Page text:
“Look,”—Mark drives home his final trump card—“the total land disturbance that the mine creates is 550 ha, about half the size of an average Otago farm, and it provides jobs and contracts for some 300 people over a period of at least 25 years. When we leave here, the land will be rehabbed back into farmland, and the Heritage and Art Park should secure the future of the community beyond mining.” It’s not charity but good business sense, he adds. “Our philosophy is that if we do a good job here, it will help to change people’s opinion of gold-mining and make it easier for us to get permits and resource consents elsewhere.”
For now, “elsewhere” is the further expansion of Macraes, including an underground operation, a new venture near Reefton (an open pit at the Globe Progress mine and an underground redevelopment at the Blackwater, both about to start) and an advanced exploration at Sams Creek, near Takaka. With some 6.7 million oz of proven resources, Oceana’s future in New Zealand looks distinctly golden.
Indeed, with a steep rise in the gold price, New Zealand may be about to enter a new era of gold-mining. The past two decades have seen a steady increase in both exploration and production. According to the Ministry of Economic Development, current annual gold production stands at some 11 t, mainly from industry heavyweights like Oceana Gold, Golden Cross and the Martha mine at Waihi, but also from about 50 other operations, smallto-medium-sized alluvial mines which, like the Stewarts of Woodstock, use excavators and mobile gold-recovery plants and whose total annual production tallies up to about 2.9 t.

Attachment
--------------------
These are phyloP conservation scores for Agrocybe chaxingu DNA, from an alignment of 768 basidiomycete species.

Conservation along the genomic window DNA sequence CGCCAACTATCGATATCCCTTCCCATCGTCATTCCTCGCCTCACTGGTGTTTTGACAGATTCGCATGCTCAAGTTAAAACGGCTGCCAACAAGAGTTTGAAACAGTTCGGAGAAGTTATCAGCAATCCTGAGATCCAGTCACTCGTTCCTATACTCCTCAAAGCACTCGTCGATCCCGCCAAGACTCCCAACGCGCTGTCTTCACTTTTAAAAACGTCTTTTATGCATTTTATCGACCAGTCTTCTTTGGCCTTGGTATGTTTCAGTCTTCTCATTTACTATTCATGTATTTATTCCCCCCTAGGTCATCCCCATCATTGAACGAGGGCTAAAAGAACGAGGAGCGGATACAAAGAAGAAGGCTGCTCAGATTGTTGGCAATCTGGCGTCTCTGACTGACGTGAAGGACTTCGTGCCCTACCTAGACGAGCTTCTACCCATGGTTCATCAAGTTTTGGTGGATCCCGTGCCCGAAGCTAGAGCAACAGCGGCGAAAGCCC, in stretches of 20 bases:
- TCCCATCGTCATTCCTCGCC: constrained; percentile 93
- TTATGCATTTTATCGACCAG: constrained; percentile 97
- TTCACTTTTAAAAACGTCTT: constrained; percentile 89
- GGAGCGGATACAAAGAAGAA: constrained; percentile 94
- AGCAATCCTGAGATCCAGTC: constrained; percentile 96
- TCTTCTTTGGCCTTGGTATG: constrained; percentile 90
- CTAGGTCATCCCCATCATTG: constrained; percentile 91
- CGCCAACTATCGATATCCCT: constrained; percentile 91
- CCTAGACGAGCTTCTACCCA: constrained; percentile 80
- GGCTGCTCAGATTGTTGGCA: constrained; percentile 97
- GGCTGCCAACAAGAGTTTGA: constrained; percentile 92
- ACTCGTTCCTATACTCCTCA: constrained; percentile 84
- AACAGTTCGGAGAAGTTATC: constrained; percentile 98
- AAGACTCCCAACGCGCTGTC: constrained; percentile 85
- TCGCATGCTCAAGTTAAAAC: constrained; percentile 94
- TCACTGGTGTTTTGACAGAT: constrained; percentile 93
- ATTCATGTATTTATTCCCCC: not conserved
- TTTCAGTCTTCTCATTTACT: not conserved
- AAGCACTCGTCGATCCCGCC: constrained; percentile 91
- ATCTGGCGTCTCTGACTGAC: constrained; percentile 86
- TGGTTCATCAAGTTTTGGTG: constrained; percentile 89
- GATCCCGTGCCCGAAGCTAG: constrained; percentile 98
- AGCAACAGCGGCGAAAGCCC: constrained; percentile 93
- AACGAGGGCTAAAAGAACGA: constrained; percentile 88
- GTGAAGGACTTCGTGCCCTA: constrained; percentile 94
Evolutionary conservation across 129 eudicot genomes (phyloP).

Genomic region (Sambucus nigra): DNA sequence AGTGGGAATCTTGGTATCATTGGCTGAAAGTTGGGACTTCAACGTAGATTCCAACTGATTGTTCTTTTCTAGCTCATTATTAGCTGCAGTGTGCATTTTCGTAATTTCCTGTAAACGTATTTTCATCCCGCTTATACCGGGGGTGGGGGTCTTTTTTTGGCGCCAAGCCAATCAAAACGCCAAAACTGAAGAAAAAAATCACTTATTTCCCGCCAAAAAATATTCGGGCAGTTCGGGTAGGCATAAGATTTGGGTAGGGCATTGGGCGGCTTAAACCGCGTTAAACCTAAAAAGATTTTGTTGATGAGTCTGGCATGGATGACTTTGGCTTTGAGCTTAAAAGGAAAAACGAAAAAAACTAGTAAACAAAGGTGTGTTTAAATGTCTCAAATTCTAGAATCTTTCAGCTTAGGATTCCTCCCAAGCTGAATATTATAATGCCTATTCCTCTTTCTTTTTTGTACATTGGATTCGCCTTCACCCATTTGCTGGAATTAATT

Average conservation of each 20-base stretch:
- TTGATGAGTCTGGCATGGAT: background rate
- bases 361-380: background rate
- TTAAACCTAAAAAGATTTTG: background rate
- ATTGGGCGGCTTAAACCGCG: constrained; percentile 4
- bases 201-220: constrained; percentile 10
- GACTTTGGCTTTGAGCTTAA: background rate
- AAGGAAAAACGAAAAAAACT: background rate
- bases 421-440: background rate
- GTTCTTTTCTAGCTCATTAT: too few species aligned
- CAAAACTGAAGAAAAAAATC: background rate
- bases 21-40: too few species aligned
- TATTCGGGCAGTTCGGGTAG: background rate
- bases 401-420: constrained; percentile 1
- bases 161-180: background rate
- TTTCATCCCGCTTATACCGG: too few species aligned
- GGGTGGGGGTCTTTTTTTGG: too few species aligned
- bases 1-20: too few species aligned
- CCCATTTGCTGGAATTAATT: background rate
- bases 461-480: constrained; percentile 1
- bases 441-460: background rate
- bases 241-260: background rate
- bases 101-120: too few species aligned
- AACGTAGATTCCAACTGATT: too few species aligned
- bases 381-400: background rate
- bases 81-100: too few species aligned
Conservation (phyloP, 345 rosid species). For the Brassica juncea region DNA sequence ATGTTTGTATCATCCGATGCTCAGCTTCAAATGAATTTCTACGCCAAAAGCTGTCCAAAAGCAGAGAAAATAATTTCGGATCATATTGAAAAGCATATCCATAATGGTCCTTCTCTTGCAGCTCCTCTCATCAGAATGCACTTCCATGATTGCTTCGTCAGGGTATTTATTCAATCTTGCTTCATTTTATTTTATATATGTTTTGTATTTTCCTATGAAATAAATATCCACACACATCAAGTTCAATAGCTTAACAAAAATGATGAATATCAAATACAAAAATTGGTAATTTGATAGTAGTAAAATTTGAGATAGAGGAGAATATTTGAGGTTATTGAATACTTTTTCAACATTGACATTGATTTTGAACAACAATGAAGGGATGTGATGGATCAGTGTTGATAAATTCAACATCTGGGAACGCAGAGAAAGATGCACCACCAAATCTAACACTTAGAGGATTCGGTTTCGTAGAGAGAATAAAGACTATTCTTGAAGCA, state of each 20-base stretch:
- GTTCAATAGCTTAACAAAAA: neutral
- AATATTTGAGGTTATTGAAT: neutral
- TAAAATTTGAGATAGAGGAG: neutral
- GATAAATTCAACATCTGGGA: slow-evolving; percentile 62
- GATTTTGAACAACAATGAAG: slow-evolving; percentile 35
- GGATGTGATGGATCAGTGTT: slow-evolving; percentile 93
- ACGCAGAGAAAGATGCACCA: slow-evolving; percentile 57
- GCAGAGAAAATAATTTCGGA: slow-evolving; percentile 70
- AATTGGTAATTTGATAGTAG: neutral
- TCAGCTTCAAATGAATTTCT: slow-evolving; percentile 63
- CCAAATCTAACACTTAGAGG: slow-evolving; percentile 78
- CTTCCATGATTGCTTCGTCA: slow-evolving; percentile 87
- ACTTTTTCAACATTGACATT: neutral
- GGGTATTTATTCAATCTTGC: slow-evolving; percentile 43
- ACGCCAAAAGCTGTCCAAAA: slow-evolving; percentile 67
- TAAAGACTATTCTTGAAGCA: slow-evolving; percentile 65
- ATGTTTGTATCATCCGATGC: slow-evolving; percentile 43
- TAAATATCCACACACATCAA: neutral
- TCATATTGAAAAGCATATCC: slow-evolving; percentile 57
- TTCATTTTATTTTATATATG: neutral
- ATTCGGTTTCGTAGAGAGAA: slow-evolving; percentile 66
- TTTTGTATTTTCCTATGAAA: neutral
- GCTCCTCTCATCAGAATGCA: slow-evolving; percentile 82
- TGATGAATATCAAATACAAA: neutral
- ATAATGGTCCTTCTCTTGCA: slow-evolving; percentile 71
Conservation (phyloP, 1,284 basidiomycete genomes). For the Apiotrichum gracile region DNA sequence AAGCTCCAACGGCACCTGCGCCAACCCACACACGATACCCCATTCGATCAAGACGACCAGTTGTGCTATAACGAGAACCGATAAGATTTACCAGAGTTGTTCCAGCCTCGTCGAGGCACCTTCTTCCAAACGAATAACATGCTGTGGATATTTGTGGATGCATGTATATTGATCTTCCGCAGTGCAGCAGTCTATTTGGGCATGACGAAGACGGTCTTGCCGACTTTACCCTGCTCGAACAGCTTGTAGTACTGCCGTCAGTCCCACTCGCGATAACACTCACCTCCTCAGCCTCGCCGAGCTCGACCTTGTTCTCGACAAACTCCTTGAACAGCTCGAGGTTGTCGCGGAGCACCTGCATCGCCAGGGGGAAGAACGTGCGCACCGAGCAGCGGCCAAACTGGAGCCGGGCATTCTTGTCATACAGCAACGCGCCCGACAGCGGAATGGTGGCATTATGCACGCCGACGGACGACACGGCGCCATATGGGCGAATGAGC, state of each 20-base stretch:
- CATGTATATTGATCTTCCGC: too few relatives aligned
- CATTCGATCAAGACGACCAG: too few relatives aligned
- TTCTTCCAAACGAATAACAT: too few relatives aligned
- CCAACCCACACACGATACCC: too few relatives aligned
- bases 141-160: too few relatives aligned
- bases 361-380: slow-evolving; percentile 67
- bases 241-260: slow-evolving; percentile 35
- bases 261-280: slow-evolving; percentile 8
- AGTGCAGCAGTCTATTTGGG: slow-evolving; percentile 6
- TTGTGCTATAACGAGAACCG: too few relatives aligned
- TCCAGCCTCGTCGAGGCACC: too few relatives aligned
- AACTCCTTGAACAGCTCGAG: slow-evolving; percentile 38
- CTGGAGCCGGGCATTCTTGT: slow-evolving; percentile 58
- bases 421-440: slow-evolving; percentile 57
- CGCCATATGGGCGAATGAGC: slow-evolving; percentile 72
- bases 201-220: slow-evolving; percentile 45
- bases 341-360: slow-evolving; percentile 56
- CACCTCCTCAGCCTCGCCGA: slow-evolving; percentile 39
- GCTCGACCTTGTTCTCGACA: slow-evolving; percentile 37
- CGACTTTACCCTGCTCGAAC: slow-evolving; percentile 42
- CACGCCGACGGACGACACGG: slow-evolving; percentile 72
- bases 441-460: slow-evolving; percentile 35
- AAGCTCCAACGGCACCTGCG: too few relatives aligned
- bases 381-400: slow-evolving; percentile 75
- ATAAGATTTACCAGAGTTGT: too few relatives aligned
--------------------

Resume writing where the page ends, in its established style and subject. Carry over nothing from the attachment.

Crown Minerals is trying to attract more miners here, estimating more than 300 t of gold remain on the West Coast and over 90 t in Otago, with more elsewhere. But I wonder why we need multinational bigfoots to get our gold out. Couldn’t all the “colour in them thar hills” keep our own good keen men busy for decades to come?
Today I’m returning Rob Heydelaar’s metal detector, wondering whether the few slivers of gold rattling in my vial
will make much of a payment for the use of his device. I’m also concocting a riposte to his inevitable jokes about why I’m not arriving in an Armourguard van. In the end my concerns prove unnecessary. Rob is a practical man and has already moved on. He shows me his new project: an ingenious prototype of a feral-cat trap which he hopes to mass-produce. “A boom for me, a bust for the ferals,” he laughs, and props the metal detector in the corner of his workshop, until another dreamer comes along.
After a few months of intensive gold-hunting I, too, am moving on. I’m happy to report that I have fully cured myself of gold fever. It must have been the day when I dug a metre-deep hole in tough river gravel only to find a tiny piece of crumpled aluminium foil. The gold is out there somewhere all right, of that I
’m certain, but it’s no route to instant wealth.